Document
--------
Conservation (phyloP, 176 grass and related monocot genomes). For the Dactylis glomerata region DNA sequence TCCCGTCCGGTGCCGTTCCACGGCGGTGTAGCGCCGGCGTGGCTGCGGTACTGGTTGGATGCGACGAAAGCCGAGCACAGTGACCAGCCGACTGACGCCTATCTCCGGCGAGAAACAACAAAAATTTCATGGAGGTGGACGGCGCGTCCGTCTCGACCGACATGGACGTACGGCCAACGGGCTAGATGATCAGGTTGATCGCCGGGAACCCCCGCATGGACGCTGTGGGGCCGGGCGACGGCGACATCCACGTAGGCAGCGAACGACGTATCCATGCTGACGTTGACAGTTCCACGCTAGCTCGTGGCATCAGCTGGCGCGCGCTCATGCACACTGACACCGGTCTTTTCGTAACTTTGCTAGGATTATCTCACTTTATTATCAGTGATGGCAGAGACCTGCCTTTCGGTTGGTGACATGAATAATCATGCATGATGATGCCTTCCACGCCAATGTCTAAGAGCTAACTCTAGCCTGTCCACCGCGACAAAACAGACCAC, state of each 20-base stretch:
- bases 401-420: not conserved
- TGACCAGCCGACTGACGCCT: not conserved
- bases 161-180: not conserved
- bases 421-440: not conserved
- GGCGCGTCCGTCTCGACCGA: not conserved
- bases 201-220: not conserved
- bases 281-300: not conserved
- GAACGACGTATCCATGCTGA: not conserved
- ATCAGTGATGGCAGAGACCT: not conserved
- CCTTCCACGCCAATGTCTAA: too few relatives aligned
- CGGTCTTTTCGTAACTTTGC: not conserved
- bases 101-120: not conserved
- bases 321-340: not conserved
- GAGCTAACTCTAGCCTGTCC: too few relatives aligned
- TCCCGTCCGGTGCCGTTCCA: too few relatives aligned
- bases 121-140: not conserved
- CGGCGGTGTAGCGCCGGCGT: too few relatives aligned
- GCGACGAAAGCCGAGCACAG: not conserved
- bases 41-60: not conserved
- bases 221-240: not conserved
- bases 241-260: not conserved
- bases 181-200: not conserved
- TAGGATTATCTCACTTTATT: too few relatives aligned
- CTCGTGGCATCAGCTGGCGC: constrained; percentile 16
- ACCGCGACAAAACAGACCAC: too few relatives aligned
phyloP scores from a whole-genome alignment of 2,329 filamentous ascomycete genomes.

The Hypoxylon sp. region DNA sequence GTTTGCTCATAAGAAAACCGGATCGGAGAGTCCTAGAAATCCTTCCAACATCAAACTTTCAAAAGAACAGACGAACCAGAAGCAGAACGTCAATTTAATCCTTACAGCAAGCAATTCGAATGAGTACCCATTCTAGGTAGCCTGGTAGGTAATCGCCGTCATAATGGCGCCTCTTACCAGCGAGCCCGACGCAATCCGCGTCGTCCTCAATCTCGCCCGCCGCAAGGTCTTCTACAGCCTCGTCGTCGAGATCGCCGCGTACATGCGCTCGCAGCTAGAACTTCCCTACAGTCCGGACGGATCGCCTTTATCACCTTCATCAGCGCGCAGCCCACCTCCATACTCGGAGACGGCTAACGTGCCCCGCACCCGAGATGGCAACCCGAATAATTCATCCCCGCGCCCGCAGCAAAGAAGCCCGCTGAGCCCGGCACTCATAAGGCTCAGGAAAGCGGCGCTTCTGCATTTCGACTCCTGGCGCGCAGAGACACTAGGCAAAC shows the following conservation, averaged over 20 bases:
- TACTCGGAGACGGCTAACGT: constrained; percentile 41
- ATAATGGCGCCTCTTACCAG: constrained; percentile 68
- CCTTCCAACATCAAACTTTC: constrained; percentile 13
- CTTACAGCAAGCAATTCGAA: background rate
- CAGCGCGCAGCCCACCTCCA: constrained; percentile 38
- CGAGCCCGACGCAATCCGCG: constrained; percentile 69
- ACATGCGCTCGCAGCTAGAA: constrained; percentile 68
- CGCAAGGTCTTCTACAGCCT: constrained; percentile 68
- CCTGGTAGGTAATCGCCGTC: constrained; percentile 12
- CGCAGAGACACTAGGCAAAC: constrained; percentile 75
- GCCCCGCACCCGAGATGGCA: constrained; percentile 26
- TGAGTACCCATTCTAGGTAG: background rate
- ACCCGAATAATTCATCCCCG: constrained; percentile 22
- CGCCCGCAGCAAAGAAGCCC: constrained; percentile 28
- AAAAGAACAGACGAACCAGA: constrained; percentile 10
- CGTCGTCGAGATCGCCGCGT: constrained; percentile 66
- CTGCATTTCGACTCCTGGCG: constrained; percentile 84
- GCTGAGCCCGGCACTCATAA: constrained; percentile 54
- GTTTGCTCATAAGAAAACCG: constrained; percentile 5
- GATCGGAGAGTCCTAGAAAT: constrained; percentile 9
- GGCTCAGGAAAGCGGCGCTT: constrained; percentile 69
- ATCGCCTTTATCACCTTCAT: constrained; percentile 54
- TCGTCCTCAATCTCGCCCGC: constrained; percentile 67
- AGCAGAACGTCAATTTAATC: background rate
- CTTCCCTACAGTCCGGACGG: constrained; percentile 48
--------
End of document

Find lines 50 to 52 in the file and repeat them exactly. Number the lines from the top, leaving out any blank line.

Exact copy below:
- ATCGCCTTTATCACCTTCAT: constrained; percentile 54
- TCGTCCTCAATCTCGCCCGC: constrained; percentile 67
- AGCAGAACGTCAATTTAATC: background rate